In an old interview with the actors Gene Hackman and Dustin Hoffman, Hackman shares a memory from one visit he made to Hoffman’s tiny apartment in Pasadena well before either of them had made any real money. As Hackman tells it, Hoffman kept mason jars full of cash in his kitchen, with each one labeled for a different part of his budget. “One says ‘rent,’ one says ‘entertainment,’ one says ‘books’ … about five of them,” says Hackman. “They all had money in them except for the one that said ‘food.’ He said, ‘Hey, can I borrow some money?’ I said, ‘You don’t need any money! You’ve got money!’ He said, ‘I can’t take the money out of the other jars.’”
The two laughed, joking that it was probably Hoffman’s mom who taught him the mason jar banking method. And, really, it probably was. For anyone over the age of 40, this tale likely evokes stories you’ve heard in your own family: great aunts with cash strapped to the bottom of the dining-room table, grandparents who cut a small hole in the mattress to store savings, maybe even your mother who kept envelopes of cash in the kitchen drawer to track her monthly spending. The idea behind the method is that when the cash is gone, it’s gone, and you’re done spending. If you’re able to see in real time where your money is going, you’re better able to pay down debt and, ultimately, save.
The concept is age-old, incredibly simple, and outrageously low-tech. And right now it’s having a moment in our TikTok-obsessed, fintech-leaning culture where, one Pew Research Trust study shows, younger generations are less inclined to use cash. Hoffman’s approach has historically been called the envelope method, though today the term being tossed around social media is “cash stuffing.”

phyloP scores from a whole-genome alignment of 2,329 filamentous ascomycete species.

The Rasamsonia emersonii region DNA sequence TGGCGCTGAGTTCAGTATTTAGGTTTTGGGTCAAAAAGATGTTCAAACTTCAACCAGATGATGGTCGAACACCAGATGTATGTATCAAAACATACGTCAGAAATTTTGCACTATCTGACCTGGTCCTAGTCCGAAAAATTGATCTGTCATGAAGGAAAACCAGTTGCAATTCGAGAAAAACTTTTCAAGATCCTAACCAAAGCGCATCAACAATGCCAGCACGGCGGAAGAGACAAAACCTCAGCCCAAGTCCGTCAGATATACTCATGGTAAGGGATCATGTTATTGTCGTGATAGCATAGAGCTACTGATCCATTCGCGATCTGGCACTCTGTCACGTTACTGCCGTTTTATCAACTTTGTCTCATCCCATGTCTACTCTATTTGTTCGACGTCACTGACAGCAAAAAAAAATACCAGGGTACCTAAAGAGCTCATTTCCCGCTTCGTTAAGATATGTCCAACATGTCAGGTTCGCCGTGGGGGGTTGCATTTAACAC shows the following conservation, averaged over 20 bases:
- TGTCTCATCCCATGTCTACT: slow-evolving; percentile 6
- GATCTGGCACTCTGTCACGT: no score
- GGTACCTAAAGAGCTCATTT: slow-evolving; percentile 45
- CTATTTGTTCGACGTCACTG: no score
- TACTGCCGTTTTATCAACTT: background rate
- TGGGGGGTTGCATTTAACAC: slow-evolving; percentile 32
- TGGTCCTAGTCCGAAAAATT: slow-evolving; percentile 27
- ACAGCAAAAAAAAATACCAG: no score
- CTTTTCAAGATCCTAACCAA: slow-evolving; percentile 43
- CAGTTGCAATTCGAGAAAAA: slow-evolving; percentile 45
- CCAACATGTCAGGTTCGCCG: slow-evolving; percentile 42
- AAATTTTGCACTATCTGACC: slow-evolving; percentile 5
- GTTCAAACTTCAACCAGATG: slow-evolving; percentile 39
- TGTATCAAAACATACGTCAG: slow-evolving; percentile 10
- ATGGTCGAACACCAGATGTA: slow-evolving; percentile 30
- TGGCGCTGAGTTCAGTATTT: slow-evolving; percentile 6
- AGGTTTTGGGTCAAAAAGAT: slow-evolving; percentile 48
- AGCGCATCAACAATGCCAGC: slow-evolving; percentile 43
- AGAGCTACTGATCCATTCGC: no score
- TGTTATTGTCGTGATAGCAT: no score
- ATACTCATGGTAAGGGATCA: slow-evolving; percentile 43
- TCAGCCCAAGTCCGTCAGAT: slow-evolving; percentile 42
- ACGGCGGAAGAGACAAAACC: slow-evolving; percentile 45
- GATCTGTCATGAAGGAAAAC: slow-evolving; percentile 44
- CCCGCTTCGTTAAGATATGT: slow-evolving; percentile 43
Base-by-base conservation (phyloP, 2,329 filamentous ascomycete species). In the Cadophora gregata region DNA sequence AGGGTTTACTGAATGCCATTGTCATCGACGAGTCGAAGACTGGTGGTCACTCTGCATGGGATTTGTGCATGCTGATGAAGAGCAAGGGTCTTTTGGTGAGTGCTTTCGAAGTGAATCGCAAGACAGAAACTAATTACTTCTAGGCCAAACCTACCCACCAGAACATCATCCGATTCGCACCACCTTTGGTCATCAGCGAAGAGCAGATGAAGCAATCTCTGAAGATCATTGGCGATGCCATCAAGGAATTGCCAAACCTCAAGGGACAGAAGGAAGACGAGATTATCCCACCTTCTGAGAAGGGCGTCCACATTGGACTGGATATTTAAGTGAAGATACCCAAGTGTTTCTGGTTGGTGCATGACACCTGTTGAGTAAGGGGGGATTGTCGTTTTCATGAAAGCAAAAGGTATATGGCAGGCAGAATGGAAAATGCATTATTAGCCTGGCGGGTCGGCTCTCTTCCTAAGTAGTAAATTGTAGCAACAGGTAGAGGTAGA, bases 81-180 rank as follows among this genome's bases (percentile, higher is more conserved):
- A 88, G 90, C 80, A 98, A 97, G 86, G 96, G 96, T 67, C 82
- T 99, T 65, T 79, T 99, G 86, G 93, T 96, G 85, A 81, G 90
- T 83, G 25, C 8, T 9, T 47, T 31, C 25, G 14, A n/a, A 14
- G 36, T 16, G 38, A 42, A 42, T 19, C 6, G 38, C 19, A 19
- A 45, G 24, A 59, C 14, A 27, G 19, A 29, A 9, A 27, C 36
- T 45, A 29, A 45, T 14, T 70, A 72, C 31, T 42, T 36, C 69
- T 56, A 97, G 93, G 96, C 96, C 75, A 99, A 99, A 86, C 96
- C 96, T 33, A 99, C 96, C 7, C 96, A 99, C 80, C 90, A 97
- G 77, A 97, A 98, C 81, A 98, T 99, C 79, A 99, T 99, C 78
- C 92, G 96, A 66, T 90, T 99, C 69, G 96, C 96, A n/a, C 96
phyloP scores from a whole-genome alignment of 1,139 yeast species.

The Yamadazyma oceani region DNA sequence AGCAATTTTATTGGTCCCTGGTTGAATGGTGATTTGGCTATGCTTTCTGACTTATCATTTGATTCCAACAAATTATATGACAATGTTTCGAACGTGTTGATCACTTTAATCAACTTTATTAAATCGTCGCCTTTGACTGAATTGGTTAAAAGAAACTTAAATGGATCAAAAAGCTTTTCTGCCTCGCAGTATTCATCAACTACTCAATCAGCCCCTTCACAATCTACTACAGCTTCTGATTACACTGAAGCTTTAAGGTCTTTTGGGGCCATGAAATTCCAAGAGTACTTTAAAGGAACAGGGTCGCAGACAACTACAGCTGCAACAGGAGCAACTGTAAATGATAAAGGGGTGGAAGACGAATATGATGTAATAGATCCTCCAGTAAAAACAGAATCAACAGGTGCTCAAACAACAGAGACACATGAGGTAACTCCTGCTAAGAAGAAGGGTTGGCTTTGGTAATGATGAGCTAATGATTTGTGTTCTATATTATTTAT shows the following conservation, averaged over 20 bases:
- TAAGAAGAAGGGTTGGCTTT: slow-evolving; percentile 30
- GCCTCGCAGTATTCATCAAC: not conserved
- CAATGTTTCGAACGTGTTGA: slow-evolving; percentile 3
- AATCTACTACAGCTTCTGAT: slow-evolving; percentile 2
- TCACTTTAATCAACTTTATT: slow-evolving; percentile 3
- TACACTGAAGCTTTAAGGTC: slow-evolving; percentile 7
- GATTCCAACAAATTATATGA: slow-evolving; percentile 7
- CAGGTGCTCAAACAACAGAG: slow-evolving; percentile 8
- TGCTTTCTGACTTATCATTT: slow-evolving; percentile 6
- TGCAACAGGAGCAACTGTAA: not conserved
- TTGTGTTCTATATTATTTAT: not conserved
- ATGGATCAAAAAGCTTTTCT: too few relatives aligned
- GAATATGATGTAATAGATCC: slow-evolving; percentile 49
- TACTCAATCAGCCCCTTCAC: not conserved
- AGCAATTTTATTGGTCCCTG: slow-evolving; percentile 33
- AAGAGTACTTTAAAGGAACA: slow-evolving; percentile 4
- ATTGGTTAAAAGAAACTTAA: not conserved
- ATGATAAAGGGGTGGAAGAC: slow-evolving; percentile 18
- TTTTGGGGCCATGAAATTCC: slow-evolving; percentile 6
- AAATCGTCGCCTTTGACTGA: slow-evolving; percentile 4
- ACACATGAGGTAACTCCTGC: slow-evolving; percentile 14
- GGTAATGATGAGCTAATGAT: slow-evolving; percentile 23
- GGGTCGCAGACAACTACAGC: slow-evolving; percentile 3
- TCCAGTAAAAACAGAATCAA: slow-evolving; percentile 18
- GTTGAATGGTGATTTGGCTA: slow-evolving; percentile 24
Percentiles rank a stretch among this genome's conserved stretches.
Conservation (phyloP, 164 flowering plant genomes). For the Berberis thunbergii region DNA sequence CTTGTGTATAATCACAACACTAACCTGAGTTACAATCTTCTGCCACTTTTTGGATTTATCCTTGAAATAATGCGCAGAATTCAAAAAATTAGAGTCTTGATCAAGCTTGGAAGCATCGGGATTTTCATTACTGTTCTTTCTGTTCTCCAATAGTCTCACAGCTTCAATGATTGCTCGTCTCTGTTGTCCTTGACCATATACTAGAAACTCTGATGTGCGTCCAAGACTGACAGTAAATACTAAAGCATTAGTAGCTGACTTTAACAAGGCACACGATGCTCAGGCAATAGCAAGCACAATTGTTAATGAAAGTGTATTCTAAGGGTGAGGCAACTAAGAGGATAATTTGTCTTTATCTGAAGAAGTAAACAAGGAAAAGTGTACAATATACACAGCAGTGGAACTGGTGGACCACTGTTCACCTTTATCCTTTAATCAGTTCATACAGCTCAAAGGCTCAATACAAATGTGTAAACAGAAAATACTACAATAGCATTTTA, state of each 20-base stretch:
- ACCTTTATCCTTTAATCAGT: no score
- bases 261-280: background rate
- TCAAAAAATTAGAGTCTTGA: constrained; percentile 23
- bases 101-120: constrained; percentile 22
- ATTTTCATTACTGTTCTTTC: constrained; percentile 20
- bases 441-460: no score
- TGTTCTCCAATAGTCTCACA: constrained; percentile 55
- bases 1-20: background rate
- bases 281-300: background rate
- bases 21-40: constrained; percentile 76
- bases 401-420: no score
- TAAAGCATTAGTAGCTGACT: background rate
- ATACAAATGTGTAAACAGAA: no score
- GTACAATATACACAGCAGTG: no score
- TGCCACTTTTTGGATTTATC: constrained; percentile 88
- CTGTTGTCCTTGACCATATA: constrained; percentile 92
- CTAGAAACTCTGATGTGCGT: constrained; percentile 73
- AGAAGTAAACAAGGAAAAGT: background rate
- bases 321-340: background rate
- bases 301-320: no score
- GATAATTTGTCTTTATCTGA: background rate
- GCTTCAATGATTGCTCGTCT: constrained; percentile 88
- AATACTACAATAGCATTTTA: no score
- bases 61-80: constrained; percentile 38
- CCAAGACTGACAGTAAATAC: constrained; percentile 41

Instructional videos explaining this method are popping up on YouTube, TikTok, and Instagram. They typically show a set of beautifully manicured hands moving cash from a withdrawal envelope or a wallet into a cash-stuffing binder (a series of envelopes or an accordion envelope), with each section labeled for a line item in the budget: rent/mortgage, food, utilities, car, insurance, entertainment, travel, and so on.
There are also lessons on savings challenges for distinct periods of time or specific amounts of money. In the 52-week challenge, the videos teach you how to allocate an increasing number of dollars per week for savings over the course of one year. Other videos provide instruction on building a rainy-day fund or a six-month kitty to cover your expenses should you lose your job. And there’s carefully choreographed swag too. The binders, envelopes, piggy banks, wallets, and other gear are often different colors or feature various themes such as illustrations, emoji, or phrases written in artsy fonts.
One TikTok account, @baddiesandbudgets, has more than 650,000 followers and has spawned a legitimate business aimed at helping others organize their finances and peddling some of the cash stuffing gear she uses in her videos: piggy banks, envelope binders, budgeting templates. Jasmine Taylor, the Amarillo, Texas, woman behind Baddies and Budgets, says the company has four employees including herself and is on track to pull in $1 million by year-end. A quick scroll through Instagram garners tens of thousands of posts with a cash stuffing hashtag, while Taylor has landed on CNBC, USA Today, The New York Post, and Black Enterprise to discuss it.
Our newsfeeds are often awash in old ideas dressed up as modern-day memes. But that an idea so truly unoriginal and simplistic is carrying so much heft in an economic culture that’s become increasingly complicated and reliant on technology is fascinating.
“This is genius,” says Heather Loomis Tighe, a venture capital adviser and partner, and strategic adviser to Family Offices, formerly of BlackRock and JPMorgan. “It reestablishes a connection to money, which we’ve lost with the electronic movement of it.”